…from mold, mites and more
Jeffrey May solves home, school and office air-quality and allergen problems for a living. He’s also a lifelong allergy sufferer himself, as are his now-grown children. Bottom Line Personal asked May what he uses to improve the air quality in his own home…
High-quality vacuum. Most vacuums—even some expensive ones with high-efficiency particulate arrestance (HEPA) filters—leak air while in use. Rather than collect dust and other allergens, these leaky vacuums actually churn up allergens and recirculate them throughout the home, reducing indoor air quality. Miele’s HEPA Sealed System vacuums use high-quality filters and gaskets to dramatically reduce this problem. Cost: $450 to $1,250, depending on the model. 800-843-7231, Miele.com.
Dust mite covers. Dust mites are microscopic organisms that thrive in warm, humid environments, such as bedding. A proper dust mite cover prevents mites from taking hold in your mattress—and kills dust mites that are already there by cutting off moisture. There are several varieties of covers on the market—the cotton-only or polyester-only type does not stop the moisture. The type I use, and the only type that works reliably, is a soft, polyurethane-lined-fabric mattress cover. My choice is Allergy Control Products’ BedCare Classic Allergen Mattress Covers. Cost: $29.99 to $129.99 depending on mattress size. I also use a standard-size polyurethane-lined Classic Allergen Pillow Cover, which costs $16.99. 800-ALLERGY (255-3749), AllergyControl.com.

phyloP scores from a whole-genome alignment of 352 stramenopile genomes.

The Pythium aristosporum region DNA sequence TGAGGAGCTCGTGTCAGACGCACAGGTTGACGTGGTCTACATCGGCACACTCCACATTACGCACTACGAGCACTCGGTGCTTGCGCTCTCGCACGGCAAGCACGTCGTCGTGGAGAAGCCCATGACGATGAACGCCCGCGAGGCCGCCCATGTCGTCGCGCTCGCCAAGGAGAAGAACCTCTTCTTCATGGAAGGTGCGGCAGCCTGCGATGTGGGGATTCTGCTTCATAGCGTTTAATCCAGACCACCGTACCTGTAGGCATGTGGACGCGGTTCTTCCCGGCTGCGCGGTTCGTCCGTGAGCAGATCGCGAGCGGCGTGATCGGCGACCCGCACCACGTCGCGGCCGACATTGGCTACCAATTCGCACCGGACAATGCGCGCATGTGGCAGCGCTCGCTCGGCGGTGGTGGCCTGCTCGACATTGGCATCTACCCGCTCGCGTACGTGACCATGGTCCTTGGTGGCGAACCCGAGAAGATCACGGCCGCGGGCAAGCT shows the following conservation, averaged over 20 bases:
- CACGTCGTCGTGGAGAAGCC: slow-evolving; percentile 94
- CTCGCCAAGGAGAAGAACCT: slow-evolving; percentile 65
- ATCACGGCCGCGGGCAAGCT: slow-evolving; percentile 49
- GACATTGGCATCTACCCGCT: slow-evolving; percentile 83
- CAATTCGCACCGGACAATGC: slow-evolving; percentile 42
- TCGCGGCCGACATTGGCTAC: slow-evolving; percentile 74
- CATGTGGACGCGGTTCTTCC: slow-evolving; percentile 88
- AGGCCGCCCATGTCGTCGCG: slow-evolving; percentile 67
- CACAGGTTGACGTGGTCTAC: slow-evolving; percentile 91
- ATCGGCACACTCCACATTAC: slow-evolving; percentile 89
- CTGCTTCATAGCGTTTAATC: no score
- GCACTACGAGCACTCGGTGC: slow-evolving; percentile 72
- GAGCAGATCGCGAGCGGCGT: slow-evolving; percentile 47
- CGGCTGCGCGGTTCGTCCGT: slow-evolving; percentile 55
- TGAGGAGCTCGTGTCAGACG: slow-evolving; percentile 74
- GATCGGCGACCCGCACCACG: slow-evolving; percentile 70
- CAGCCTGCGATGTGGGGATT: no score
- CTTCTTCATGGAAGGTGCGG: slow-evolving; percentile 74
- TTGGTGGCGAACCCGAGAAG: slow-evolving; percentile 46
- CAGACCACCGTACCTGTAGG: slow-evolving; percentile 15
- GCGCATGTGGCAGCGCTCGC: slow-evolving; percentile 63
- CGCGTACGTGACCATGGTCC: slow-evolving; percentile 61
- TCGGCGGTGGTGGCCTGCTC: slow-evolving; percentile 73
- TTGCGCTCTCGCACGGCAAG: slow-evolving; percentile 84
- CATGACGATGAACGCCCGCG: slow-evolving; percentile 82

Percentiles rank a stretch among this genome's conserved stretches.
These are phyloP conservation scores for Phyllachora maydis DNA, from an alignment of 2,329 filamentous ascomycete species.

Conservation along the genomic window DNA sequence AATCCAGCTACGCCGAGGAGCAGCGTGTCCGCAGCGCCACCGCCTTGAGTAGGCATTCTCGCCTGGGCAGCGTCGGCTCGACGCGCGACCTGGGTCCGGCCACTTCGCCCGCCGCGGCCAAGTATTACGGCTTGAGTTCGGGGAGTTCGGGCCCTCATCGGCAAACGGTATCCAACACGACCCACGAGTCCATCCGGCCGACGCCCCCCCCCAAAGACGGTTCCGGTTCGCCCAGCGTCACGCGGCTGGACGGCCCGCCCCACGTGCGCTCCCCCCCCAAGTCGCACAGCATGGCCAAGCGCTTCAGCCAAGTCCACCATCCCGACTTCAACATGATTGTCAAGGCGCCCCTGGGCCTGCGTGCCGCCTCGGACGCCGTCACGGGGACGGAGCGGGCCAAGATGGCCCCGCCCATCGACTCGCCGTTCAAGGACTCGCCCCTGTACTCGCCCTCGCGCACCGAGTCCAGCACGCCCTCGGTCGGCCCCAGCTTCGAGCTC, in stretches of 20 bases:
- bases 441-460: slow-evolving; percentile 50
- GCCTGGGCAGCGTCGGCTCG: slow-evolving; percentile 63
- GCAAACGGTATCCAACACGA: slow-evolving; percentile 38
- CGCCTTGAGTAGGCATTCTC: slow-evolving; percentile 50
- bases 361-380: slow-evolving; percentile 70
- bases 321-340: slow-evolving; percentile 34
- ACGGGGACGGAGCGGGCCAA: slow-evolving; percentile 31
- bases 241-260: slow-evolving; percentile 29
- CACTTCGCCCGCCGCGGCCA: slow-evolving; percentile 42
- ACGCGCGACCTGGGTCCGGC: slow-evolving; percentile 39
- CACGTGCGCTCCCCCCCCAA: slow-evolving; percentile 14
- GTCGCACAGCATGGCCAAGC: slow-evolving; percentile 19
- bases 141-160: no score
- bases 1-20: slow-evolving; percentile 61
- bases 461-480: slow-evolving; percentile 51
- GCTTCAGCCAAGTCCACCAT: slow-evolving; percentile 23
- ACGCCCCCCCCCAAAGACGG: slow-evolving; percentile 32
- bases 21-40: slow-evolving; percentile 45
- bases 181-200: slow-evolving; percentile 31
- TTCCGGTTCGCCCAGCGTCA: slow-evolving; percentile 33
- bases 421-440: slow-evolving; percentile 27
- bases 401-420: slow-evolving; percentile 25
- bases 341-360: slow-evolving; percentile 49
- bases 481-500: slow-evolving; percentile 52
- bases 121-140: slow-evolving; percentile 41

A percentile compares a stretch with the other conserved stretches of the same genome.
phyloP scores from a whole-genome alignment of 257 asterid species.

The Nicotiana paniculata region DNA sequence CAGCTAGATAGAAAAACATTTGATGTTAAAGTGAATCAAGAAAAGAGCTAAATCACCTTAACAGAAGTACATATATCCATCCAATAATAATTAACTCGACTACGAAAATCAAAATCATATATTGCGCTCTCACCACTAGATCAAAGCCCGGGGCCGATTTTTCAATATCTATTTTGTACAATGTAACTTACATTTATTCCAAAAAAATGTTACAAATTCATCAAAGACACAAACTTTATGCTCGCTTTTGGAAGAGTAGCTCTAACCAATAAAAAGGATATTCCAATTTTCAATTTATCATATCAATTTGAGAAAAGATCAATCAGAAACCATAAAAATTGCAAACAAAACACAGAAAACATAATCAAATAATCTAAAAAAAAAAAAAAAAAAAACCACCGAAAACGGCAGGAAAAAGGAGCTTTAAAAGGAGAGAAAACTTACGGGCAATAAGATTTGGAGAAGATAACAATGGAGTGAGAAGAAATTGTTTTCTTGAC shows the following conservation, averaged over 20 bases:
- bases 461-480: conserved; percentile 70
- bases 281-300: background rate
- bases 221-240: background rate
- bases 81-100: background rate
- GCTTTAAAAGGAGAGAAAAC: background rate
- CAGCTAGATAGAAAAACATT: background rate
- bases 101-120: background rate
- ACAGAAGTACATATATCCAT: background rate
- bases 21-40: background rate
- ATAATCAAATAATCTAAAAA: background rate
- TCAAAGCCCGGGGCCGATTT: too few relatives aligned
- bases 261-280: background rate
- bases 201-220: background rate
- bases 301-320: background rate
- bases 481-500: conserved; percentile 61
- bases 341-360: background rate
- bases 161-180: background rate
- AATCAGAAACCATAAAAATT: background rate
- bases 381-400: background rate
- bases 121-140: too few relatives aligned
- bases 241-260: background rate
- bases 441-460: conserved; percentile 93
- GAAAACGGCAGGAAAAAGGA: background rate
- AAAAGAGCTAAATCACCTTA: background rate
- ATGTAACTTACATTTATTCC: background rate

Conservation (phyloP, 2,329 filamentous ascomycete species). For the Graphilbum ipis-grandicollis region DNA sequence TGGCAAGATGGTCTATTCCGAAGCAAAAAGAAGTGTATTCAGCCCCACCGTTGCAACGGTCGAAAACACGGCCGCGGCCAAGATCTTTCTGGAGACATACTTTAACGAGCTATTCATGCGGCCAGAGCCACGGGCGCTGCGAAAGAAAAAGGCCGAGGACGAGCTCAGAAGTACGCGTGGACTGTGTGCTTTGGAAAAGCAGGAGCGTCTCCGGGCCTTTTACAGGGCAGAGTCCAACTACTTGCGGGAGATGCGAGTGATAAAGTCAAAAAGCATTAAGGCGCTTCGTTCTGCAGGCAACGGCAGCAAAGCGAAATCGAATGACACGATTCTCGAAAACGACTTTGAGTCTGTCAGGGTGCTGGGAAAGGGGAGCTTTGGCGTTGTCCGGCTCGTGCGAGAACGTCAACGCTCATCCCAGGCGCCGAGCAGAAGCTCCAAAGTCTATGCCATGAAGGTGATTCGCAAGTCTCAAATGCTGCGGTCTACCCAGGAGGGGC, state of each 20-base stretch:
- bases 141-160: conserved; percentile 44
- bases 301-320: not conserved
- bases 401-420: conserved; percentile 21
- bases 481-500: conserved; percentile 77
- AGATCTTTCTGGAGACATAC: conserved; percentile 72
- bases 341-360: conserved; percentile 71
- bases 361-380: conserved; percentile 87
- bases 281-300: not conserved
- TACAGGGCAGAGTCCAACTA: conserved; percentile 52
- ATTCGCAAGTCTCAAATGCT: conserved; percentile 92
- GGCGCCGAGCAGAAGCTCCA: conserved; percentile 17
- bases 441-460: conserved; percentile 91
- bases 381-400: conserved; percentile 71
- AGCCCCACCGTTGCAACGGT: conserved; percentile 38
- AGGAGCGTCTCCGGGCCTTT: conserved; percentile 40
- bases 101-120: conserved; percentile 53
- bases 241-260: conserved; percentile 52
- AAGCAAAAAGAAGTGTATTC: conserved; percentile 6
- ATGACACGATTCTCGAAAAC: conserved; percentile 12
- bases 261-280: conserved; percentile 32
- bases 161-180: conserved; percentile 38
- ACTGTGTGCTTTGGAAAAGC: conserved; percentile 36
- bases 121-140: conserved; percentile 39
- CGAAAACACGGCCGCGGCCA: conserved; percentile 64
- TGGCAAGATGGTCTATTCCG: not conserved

If you don’t like the feeling of sleeping on the mattress cover, place a mattress pad over the dust mite encasing. Wash and thoroughly dry this mattress pad every month to kill new dust mites. We also wash our blankets and quilts monthly and run them through the dryer on the regular setting every two weeks. Twenty minutes of drying should kill any dust mites living inside.
Leather couches and chairs. Dust mites can infest fabric-covered upholstered couches and chairs, but they can’t penetrate leather. All the chairs and couches in our home that we use regularly are leather. In less frequently used rooms, we have futon-style fabric couches, but we have encased the mattress portion of the futons in polyurethane-lined dust mite covers, with the fabric futon covers over the encasing.
We also change our clothes immediately upon returning from places where we might have been exposed to pet dander, pollen or other allergens so that we don’t contaminate our couches, chairs or beds.
There is talk about a mystical “aura” that people have, but the only significant real aura people have is a “dust aura” from their hair and clothing containing all the allergens from their home environment. After folks with allergenic dust auras visit, we HEPA vacuum everything!
Hot-water systems rather than a forced-air duct system. When you have a forced-air heating and cooling system, there’s no way to know what’s inside your ducts. Mold could be growing and spreading throughout the home whenever the system is used. Even professional duct cleaning is no guarantee that all allergens will be removed.